In the year 1704, Anastasia is planning to marry her sweetheart in secret in an attempt to escape her violent father. After her attempt is thwarted, however, she is forced to marry an older silk weaver and begin a new life, against her wishes, in Venice. Not content with swapping one abusive life for another, she plots her escape. In 2017, another woman, Millie, is also experiencing relationship problems. When her affair with married boss Max is abruptly ended, she is happy to travel to Italy to write an article for work, where she meets, and falls in love, with Lorenzo. She soon becomes fascinated by the silk making process and is determined to identify the mysterious woman in a portrait she has seen.
I admit that I did not know what to expect when I started to read this book as romantic fiction is a genre out of my comfort zone. I do enjoy dual time-frame books, however, and I was intrigued by the mystery concerning the subject of the painting. When I began to read, I started to have reservations as Millie’s story did not really grab me. A soon as Anastasia’s story kicked in, though, I found myself reading at a much quicker pace, desperate to know how she would escape from her husband. As the book progressed, and there began to be cross-overs between the two time-frames, I started to enjoy Millie’s story much more and was keen to know how their respective stories would end.
Of the two main characters, Anastasia was, by far, my favourite: a strong woman who overcame her fears and tragedies to achieve a fulfilling and rewarding life. Millie, on the other hand, I wanted to shake at times for allowing Max to railroad her into decisions that she did not really want to make. I found it interesting that the more independent woman was the one from the eighteenth century, a time when women had fewer rights than their twenty-first century counterparts.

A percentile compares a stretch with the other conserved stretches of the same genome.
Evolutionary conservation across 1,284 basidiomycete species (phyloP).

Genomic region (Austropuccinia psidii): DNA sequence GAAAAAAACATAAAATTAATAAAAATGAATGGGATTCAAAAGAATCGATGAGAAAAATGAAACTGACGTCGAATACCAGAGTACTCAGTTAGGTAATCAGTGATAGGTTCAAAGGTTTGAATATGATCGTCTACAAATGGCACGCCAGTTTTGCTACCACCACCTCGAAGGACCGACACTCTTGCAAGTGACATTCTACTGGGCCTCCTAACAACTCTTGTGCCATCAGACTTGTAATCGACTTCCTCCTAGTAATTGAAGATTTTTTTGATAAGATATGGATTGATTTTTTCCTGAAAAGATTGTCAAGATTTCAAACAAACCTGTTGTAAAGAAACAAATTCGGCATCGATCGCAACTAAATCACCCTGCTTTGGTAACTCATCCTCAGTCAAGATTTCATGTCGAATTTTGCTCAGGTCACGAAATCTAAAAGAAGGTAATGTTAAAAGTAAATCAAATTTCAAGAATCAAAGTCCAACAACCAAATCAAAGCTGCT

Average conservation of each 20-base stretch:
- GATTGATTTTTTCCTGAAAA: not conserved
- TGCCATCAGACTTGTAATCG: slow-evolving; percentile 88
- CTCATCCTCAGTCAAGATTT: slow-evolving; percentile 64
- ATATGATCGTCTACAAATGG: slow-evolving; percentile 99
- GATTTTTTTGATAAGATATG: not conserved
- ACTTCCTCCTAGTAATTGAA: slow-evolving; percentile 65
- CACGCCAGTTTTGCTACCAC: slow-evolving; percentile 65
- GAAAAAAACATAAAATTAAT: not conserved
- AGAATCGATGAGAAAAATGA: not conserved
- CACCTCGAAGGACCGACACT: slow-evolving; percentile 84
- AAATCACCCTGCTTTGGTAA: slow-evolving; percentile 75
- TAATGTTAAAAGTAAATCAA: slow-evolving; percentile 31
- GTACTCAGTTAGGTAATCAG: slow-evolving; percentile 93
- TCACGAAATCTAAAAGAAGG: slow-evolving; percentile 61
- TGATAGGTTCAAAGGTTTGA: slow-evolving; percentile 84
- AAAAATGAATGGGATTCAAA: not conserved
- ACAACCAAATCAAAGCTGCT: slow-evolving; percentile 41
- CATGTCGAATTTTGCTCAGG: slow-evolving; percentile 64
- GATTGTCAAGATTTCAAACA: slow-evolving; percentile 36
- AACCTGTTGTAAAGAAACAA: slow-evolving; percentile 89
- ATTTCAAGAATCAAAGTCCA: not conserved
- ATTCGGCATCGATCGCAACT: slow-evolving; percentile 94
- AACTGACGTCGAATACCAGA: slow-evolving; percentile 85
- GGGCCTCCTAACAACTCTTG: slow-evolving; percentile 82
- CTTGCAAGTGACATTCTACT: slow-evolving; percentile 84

It is obvious that the author has done a tremendous amount of research to merge fact with fiction, providing a fantastic historical account of the silk trade in eighteenth century Italy. Debbie Rix has painted an evocative picture of the book’s locations, whether it be Venice, Amsterdam or Spitalfields and truly transports you back to the eighteenth century.
For any fans of historical fiction or, indeed, any Italophiles, The Silk Weaver’s Wife is a great read.
With thanks to Bookouture and Net Galley for my copy.